– I do not want my children in a classroom full of undisciplined an uncorrectable students who do not want to learn.
– I do not want my children in a school system that continuously lowers its standards to make it’s testing scores look better
– I do not want my kids to think that “the school” is supposed to feed them breakfast and lunch, as opposed to me, the parent. This teaches them that the state will provide for them and their livelihood.
– I want my children to be responsible, autonomous, well-read, well-spoken, hard-working, and upstanding citizens of society, qualities none of which the public school teaches whatsoever.
– I do not trust teachers that i do not know.
– The teachers that i do know and might trust are overworked, micromanaged and frustrated with teaching to the tests and unruly classrooms.
– I do not want my children in an environment of other children whose parents see the classroom as free baby-sitting and have no concern about their education.
– I want my son to be free to be a boy and my daughter to be free to be a girl. Too many school playgrounds are tied down with teachers on bullhorns yelling the rules, “Don’t do that! No running! You can’t play tag! No climbing! No arm-wrestling! Stop doing that!”
– My children do no need to learn about “sexual identity” or any perversion thereof.
– My children do not need to be taught about orgasms, condoms, STDs, etc. by anyone other than me.
– I do not want my children to graduate from an institution with a 50% dropout rate.
– I do not want my children to learn from an academic institution that is more concerned with collecting its $10,000 per pupil per year from the state rather than giving my children an education.
– I do not want my children to learn from an institution that receives $300,000.00 per year for one classroom, and still makes the parents buy paper and pencils and cannot afford air-conditioning.
– I do not want my children to read material that is marginally or overtly pornographic.
– I want my children to read classic literature.
– I do not want my children to feel like they need to have good self-esteem all the time. the cost of losing a sporting competition should be learning good sportsmanship and turning loss into the drive to work harder to win the next event, not free trophies and ribbons for doing a “good job” in order to protect their feelings. Humility is more important than self-esteem.
– I want my children to respect authority, not question and disrespect it.
– I do not want my children in an institution where the institution itself thinks it knows how to raise my children better than I do.
– I want my children to understand the importance of their signature on a contract and therefore the integrity of the U.S. Constitution, not how it should be changed.
– I do not want my children tested and tested and tested until they are fraught with stress.
– I do not want my children tested for two weeks at a time.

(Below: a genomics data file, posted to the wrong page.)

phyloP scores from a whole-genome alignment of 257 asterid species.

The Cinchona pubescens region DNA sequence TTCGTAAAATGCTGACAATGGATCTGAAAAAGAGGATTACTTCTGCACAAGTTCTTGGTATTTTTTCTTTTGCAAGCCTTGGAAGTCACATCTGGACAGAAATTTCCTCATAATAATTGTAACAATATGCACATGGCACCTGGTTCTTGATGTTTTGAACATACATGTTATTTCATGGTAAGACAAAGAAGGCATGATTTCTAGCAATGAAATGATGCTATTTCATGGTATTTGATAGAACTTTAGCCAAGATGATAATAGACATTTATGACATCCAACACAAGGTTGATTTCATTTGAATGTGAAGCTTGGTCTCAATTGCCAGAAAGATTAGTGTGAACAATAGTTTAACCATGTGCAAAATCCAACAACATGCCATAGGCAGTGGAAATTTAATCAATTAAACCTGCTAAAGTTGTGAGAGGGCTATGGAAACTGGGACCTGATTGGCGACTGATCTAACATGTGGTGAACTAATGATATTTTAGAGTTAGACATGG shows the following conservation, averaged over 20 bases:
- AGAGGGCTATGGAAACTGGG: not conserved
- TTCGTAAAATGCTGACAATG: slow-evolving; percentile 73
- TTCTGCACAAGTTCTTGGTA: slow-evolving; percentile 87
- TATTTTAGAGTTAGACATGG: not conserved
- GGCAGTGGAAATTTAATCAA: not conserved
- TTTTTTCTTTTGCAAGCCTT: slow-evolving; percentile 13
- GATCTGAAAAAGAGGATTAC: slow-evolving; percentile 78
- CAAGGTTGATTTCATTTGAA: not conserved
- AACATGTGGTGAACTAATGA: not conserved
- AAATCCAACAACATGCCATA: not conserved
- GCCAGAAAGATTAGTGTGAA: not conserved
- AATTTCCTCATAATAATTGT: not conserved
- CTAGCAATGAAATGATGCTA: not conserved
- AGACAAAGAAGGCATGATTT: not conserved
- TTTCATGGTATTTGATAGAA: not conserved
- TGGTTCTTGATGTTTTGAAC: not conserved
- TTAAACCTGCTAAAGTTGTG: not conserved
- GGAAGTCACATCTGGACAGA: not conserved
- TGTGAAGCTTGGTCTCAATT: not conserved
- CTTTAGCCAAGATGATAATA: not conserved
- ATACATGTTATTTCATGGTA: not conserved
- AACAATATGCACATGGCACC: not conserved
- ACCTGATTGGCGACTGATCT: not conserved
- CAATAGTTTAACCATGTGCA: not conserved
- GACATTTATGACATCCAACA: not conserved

– I do not want my children in an environment where teachers teach to a test rather than simply teaching them.
– I do not want my children to receive diversity training in place of geography. We get enough diversity watching television, going to the store and walking in the neighborhood.
– I do not want my children in an environment where the only way to address a grievance or recourse is to drive to Washington D.C.
– I do not want my children reading assigned books which are too sexually graphic for school administrators to read.
– I do not want any school asking my children personal questions of a sexual nature or about anything that occurs in my home, including if we have firearms in our home (which I do, but that is none of the school’s business), all of which go into their record.
– I do not want my children to be subjected to any “surprise” perverted curriculum that I wasn’t told about.
– I do not want my daughter thinking she can get “free, confidential” sexual advice or an abortion against my will and consent without me knowing about it from her school.
– I don’t want the classroom teaching faster or slower than my child comprehends the material. This is virtually impossible in the large classroom setting.
– I want my children to understand the difference between a Constitutional Republic and a Democracy.
– I want my children to understand America has an inescapably rich Christian heritage, of which Muslims had nothing to do with.
– The Bible is important and children should learn it.
– I DO NOT want my children to be told that, of all the presidents, the best is the latter, not the former.
– I want my children to learn spanish if they so choose, not because the teacher of school “has no choice”.
– I do not want my children in a classroom full of undisciplined children who the school will not expel.
– I want to be able to go on vacation and not worry about them missing school. We do this once a week.
– My kids can learn much more and spend more time on a subject they are interested in.
– I love my kids and this gives me more time with them!
– Simply, they are getting the education I want them to have.
– I know exactly what they are learning.
– I do not want the bad influence of overwhelming peer pressure.
– I refute the idea that parents are somehow obligated to put their children in public school.
– I want to have a bake sale any time I choose.
– I STRONGLY disapprove of this ruling:
[The Ninth Circuit decision in Fields v. Palmdale School District upheld the lower court’s broad ruling that the fundamental right to direct the upbringing and education of one’s children does not encompass the right “to control the upbringing of their children by introducing them to matters of and relating to sex in accordance with their personal and religious values and beliefs.”]
– Last (for now) but certainly not least, is the tidal wave of educational destruction, which would at least double the length of this writing: Common Core. I want my children to have NO PART OF IT.
I have given you all that I have to offer, so if you do not believe me or anything I have written and still think your children are ok in public school, at least do one thing for your children to prove me wrong: take Monday off work and go volunteer in your children’s classroom.